RM: As I said, two or three or four of the pieces are pretty much straight memoir. And several others are in very large measure taken from actual experience. In fact, very few of the stories are wholly without some basis in my recollection of events I was involved in and of people I knew. I'm however reluctant to reveal very much in detail, publicly, about what is and isn't true in NAM. In all honesty, I'm not sure why this is so, except that possibly my keeping a veil over this helps me keep the entire experience at some distance, which is-again, psychologically/personally-possibly the healthiest way for me to deal with it. But, yes, I would say that most of the characters in most of the stories are based in large measure on people I remember from my time in Nam, though I certainly do in most cases modify or elaborate on these people fictionally, often quite extensively, and a number of characters and events are of course wholly imagined. I think another reason I like to keep to myself precisely what is and isn't true in NAM is that-and this is a fascinating experience-as a writer, the real world as recalled from a distance of several decades, and, on the other hand, the fictional world that in part grows out of the experience of that real world, do become strangely, and actually rather satisfyingly, somewhat indistinguishable. They merge, to the extent that it becomes difficult to tell them apart. Plus, the writer wants the reader to respond to his stories as stories, without regard to how much real-world truth is in them.

SH: What are your main memories of the war? Are you still haunted by them?

RM: Gosh, I still have a whole bundle of memories. "Haunted"? Not very much any longer, not in that really troubling sense, no. Certainly not as much as would have been so years ago. There are memories that remain stunningly vivid, yes. I virtually never, ever hear a helicopter overhead without memories of Nam coming back, because that sound was so omnipresent during the war. I'll choose two memories to speak of here. Now that I've mentioned choppers, one memory that comes back to me often-and, yes, I suppose this does "haunt" me somewhat even now-is of a very dark evening when I was standing alone somewhere in our base camp, Dong Tam, watching a chopper out beyond the perimeter firing a minigun down into the bush out there. A minigun fires up to 6,000 rounds per minute-just try to imagine that-so steady a stream of bullets that, at night, as made visible by tracer rounds, fire from a minigun looked like an unbroken ribbon of red leading from the chopper to the ground. I remember very clearly standing there that night, imagining what it must be like for the people on the ground receiving that fire, a virtual wash of lead pellets coming down on them. Horrifying. Sure, they were the guys out there sending mortars and rockets in on us many nights, but still . . . horror is horror. And besides, we Americans were, in my view, the bad guys, they the defenders of their country trying to make the invaders go away.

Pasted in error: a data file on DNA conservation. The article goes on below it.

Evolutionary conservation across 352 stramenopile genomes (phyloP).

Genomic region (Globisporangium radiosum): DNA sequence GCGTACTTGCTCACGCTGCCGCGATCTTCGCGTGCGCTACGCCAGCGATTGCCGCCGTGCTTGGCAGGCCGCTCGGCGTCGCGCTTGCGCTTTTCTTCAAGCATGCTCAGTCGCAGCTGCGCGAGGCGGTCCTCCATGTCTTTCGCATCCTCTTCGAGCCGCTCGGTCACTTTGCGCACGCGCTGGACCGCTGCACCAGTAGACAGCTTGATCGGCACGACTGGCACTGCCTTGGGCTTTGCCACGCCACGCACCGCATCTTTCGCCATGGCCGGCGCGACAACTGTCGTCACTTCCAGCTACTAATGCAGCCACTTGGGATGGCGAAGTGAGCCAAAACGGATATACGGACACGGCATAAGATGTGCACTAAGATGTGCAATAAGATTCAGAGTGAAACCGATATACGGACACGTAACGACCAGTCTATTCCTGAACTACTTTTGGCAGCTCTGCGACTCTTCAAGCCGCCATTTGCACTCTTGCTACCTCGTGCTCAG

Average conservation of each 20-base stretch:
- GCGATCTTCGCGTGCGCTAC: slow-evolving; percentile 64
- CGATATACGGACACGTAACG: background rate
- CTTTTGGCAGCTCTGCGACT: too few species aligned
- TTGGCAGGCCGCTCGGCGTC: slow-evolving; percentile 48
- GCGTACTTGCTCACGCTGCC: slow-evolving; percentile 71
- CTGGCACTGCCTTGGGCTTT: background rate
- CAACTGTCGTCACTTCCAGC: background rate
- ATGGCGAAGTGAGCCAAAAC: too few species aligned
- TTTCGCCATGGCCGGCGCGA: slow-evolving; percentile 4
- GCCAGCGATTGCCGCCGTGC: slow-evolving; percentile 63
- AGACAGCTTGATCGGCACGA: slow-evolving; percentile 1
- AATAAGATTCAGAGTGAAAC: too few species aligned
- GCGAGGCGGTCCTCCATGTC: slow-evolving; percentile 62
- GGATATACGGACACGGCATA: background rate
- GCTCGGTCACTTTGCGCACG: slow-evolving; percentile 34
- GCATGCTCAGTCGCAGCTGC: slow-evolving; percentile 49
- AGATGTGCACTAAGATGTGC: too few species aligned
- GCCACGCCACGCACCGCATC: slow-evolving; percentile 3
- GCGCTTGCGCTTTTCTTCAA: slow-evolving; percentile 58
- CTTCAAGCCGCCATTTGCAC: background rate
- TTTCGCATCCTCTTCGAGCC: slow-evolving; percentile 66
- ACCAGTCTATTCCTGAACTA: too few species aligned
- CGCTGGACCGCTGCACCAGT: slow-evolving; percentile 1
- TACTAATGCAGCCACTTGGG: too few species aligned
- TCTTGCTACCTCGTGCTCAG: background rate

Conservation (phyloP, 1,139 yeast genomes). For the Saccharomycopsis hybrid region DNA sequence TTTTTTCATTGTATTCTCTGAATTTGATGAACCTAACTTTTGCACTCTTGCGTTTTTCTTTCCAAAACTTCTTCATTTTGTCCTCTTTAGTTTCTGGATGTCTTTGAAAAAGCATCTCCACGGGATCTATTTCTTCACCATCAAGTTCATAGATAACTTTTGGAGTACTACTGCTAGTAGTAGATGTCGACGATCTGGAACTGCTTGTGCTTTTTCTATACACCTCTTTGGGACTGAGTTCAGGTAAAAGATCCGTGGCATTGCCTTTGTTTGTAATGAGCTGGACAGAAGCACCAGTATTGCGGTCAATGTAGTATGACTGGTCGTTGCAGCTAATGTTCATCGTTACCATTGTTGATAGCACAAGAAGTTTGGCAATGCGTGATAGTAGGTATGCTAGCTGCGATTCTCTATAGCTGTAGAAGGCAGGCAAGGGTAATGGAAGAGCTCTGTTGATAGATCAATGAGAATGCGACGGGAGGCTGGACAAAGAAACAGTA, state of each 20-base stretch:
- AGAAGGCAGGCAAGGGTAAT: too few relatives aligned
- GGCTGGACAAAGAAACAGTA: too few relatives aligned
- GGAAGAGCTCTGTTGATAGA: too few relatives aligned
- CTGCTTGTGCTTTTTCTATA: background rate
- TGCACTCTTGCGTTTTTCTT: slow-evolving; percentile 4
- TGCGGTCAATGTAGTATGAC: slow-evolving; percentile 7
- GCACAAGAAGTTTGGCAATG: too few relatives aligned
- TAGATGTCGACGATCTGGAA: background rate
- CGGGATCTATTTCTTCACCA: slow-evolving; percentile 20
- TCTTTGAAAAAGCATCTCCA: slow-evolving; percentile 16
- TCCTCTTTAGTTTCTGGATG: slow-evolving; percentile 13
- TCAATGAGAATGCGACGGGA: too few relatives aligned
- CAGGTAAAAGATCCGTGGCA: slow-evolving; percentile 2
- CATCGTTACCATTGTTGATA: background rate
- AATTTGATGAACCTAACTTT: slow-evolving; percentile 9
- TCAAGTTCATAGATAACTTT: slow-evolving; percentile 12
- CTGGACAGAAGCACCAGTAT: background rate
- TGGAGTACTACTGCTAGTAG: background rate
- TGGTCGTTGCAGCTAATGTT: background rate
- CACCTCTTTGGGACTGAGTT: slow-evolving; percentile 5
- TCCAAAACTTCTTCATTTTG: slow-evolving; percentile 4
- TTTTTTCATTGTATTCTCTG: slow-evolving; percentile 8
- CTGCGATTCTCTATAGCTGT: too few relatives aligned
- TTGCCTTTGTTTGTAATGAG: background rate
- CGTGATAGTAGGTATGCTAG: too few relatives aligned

Another memory is when the 9th Infantry Division ammo dump took a direct rocket hit. The initial explosion, followed by numerous secondaries, was beyond description, so massive that we truly did at first believe the enemy had acquired and dropped a nuclear weapon on us. Many people were killed that night. One other recollection-and this is used in the opening paragraphs of my NAM story, "Like Some Damn Story" - is my still very clear memory of our having been called to the base-camp perimeter one night when we were on alert for a ground attack. I remember perfectly how I felt, waiting there against the berm, my M-16 on automatic and the safety off, expecting to be attacked by a horde of VC. I remember thinking, "I could be killed here tonight," but I remember also the very eerie sensation of calm that attended that thought, as though I were some disinterested observer of myself lying there behind the berm-as though I weren't really there at all, you see. A startling example of genuine dissociation. This particular attack, by the way, never materialized. False alarm.

SH: Did you ever make your anti-war feeling known at the time? And did you try to dodge the draft?

RM: Some of this is detailed in NAM. I did not try to dodge the draft. In fact, I enlisted, but as part of the Army's "Choice, not Chance" program, by which a guy could enlist for three years instead of being drafted for two, but under which program the enlistee could choose what his MOS (Military Occupational Specialty / your job in the Army) would be. I enlisted in order to avoid the likelihood of being put into the infantry were I to be drafted. I chose to be a clerk, little anticipating that I would end up with the 9th Infantry Division out in the Nam boonies, not out in the field as an infantryman but in a place I wouldn't have anticipated being as a clerk, a place where I would very much rather not have been.